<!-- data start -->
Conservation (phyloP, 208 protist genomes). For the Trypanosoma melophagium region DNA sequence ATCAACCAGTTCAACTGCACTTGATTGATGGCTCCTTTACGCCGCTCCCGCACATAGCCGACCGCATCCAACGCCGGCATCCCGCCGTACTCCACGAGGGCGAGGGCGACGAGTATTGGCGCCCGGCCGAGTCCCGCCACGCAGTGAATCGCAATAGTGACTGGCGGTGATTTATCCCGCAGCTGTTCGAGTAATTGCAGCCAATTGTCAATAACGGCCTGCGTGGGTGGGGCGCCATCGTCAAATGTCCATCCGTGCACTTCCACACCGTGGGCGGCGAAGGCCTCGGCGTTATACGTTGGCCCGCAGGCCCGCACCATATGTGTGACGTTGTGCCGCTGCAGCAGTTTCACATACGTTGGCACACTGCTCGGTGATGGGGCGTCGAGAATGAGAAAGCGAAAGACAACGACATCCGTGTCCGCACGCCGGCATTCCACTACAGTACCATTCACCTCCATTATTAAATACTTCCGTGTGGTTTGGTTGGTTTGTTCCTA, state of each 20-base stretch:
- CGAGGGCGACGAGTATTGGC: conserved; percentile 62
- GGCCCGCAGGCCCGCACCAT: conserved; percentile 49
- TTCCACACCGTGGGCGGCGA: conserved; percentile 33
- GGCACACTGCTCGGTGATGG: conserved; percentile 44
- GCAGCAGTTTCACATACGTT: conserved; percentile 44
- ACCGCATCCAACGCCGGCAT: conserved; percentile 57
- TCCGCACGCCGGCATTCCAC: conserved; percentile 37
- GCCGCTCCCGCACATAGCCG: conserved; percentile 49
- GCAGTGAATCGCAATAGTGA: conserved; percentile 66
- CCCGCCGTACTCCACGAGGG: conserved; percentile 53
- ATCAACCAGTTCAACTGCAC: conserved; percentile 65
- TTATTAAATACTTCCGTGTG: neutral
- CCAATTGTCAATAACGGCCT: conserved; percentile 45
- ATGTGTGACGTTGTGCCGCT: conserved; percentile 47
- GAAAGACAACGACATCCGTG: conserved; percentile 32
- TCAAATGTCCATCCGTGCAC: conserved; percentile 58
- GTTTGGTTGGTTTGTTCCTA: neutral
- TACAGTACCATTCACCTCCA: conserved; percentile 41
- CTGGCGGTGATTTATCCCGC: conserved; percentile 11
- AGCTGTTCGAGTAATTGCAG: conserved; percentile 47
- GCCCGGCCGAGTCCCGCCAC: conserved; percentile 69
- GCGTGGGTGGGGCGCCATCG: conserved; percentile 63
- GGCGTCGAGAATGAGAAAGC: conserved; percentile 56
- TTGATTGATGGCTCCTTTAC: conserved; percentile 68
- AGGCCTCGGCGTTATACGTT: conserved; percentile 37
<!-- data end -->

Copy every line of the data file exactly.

Conservation (phyloP, 208 protist genomes). For the Trypanosoma melophagium region DNA sequence ATCAACCAGTTCAACTGCACTTGATTGATGGCTCCTTTACGCCGCTCCCGCACATAGCCGACCGCATCCAACGCCGGCATCCCGCCGTACTCCACGAGGGCGAGGGCGACGAGTATTGGCGCCCGGCCGAGTCCCGCCACGCAGTGAATCGCAATAGTGACTGGCGGTGATTTATCCCGCAGCTGTTCGAGTAATTGCAGCCAATTGTCAATAACGGCCTGCGTGGGTGGGGCGCCATCGTCAAATGTCCATCCGTGCACTTCCACACCGTGGGCGGCGAAGGCCTCGGCGTTATACGTTGGCCCGCAGGCCCGCACCATATGTGTGACGTTGTGCCGCTGCAGCAGTTTCACATACGTTGGCACACTGCTCGGTGATGGGGCGTCGAGAATGAGAAAGCGAAAGACAACGACATCCGTGTCCGCACGCCGGCATTCCACTACAGTACCATTCACCTCCATTATTAAATACTTCCGTGTGGTTTGGTTGGTTTGTTCCTA, state of each 20-base stretch:
- CGAGGGCGACGAGTATTGGC: conserved; percentile 62
- GGCCCGCAGGCCCGCACCAT: conserved; percentile 49
- TTCCACACCGTGGGCGGCGA: conserved; percentile 33
- GGCACACTGCTCGGTGATGG: conserved; percentile 44
- GCAGCAGTTTCACATACGTT: conserved; percentile 44
- ACCGCATCCAACGCCGGCAT: conserved; percentile 57
- TCCGCACGCCGGCATTCCAC: conserved; percentile 37
- GCCGCTCCCGCACATAGCCG: conserved; percentile 49
- GCAGTGAATCGCAATAGTGA: conserved; percentile 66
- CCCGCCGTACTCCACGAGGG: conserved; percentile 53
- ATCAACCAGTTCAACTGCAC: conserved; percentile 65
- TTATTAAATACTTCCGTGTG: neutral
- CCAATTGTCAATAACGGCCT: conserved; percentile 45
- ATGTGTGACGTTGTGCCGCT: conserved; percentile 47
- GAAAGACAACGACATCCGTG: conserved; percentile 32
- TCAAATGTCCATCCGTGCAC: conserved; percentile 58
- GTTTGGTTGGTTTGTTCCTA: neutral
- TACAGTACCATTCACCTCCA: conserved; percentile 41
- CTGGCGGTGATTTATCCCGC: conserved; percentile 11
- AGCTGTTCGAGTAATTGCAG: conserved; percentile 47
- GCCCGGCCGAGTCCCGCCAC: conserved; percentile 69
- GCGTGGGTGGGGCGCCATCG: conserved; percentile 63
- GGCGTCGAGAATGAGAAAGC: conserved; percentile 56
- TTGATTGATGGCTCCTTTAC: conserved; percentile 68
- AGGCCTCGGCGTTATACGTT: conserved; percentile 37